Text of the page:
The management of Mumias Sugar Company is seeking a tax waiver for ethanol to enable the miller generate sufficient revenue to support its revival strategy.
The miller has produced 300,000 litres of ethanol in the last three weeks after kick-starting operations on February 1.
But officials complained that there were poor returns from sales due to high taxation.
Mr Ponangipalli Venkata Ramana Rao, the receiver manager, and his team have now petitioned the government to consider waving the excise duty for ethanol, to enable the miller generate adequate revenue.
“We are just making Sh90 from a litre of ethanol we sell. The rest of the money goes into taxes and that is slowing up our revival strategy,” said Mr Rao.
The firm is expected to make Sh27 million from the sale of the 300,000 litres of ethanol.
Management officials said the high taxation on ethanol could disrupt plans to restart milling operations in the next two months.
Mr Rao said the high taxation could be counter-productive to efforts to save the miller from collapse.
“At the moment, this a major headache we are facing and we are appealing to the government to review the taxes to give us an opportunity to turn around the fortunes of the miller,” said Mr Rao.
According to the receiver manager, the initial plan was to restart ethanol production and generate adequate revenue which would then be ploughed into kick starting milling operations.
The miller is currently relying on molasses and bagasse from the privately-run Butali Sugar Mills to sustain its ethanol production while the management makes plans to start sugar milling.
The debt-ridden firm was placed under receivership in September last year by the KCB Bank.
Mr Rao has been involved in efforts to revive the miller in partnership with the Kakamega County government, which has unveiled plans to support farmers to resume cane growing to ensure the miller has adequate raw material to sustain operations.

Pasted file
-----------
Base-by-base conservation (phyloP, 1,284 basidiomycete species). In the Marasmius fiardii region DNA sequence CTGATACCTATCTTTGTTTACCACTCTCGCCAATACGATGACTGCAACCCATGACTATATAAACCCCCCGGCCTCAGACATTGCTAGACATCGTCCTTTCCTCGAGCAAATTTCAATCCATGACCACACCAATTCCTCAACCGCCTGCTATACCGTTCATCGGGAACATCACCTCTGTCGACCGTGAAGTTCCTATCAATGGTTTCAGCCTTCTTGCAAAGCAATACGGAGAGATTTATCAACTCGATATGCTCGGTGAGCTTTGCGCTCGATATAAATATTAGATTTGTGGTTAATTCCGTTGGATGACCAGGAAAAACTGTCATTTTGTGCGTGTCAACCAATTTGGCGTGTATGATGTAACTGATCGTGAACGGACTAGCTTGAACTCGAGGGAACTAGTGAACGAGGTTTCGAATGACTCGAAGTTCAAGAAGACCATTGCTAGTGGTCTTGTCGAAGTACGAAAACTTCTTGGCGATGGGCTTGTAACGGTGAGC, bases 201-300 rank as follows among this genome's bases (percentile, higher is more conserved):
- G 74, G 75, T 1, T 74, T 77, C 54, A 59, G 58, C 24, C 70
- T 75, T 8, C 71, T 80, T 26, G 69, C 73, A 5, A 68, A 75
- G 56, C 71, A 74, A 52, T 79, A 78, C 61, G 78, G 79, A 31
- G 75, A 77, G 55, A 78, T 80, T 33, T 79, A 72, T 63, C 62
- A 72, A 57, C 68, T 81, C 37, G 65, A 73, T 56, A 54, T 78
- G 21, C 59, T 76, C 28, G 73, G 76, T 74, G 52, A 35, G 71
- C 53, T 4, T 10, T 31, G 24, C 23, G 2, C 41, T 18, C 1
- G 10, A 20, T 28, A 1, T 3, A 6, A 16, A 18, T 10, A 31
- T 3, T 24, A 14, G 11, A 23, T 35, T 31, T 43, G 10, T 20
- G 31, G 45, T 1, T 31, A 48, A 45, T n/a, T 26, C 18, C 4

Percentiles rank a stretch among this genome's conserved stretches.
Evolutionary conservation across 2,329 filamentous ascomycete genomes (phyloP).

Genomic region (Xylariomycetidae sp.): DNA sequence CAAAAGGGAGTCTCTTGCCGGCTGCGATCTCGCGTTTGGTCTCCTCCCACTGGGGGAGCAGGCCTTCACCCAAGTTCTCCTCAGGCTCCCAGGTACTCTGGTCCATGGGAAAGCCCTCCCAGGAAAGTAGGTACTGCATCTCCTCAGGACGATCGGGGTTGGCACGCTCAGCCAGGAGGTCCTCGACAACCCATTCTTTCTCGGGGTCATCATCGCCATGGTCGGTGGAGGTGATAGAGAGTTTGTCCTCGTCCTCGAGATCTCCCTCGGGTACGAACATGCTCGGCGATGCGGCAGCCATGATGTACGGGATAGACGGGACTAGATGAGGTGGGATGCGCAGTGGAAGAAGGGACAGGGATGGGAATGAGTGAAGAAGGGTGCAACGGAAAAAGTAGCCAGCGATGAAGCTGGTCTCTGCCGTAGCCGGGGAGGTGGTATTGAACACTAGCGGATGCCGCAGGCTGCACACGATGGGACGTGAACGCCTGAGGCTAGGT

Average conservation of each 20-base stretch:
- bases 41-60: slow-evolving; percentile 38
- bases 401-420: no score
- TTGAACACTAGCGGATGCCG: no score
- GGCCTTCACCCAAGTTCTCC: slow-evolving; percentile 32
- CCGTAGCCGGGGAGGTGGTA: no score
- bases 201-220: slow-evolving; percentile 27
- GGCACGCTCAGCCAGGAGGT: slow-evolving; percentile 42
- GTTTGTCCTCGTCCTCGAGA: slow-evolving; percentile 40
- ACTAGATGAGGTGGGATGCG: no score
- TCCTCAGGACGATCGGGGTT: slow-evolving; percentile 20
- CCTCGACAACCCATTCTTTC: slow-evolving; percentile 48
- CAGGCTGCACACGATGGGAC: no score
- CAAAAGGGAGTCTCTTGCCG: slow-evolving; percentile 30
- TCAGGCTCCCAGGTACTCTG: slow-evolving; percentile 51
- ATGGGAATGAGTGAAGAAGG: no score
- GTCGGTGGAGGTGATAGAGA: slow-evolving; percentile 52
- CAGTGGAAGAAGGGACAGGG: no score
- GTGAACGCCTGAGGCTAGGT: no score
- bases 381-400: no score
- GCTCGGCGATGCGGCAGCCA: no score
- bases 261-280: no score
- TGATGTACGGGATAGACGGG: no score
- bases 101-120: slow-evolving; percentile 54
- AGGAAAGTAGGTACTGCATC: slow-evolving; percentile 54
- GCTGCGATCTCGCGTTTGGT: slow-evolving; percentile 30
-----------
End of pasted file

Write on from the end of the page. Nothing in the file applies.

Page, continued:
But Mr Rao maintained: “We are keen to get Mumias Sugar Company back on track and ensure residents who rely on cane farming for their livelihoods benefit from the revival of the factory.”
The production of ethanol started two days after Kenya Power reconnected electricity supply to the factory following negotiations with the management of the power utility firm which is owed close to Sh1 billion in unpaid power bills.
Mr Rao had indicated in an interview last month that plans for the revival of the miller could cost up to Sh500 million.
He said the miller plans come up with a new strategy involving payment of farmers once they deliver cane to the factory.
During commissioning of an ethanol distillery, Mr Rao said: “We have today, started ethanol production for commercial purposes as part of our plans to generate cash that will stabilize the factory operations."
There are plans by the Kakamega county government to provide supply of farm inputs and use of tractors to plough their farms to enhance cane development in the region.
The miller stopped operations 22 months ago due to lack of adequate supply of raw material and piling debts which crippled operations.
The miller is currently ploughing 8,000 acres in the nucleus estate for planting cane in the next six months and will further outsource raw material from farmers in its catchment.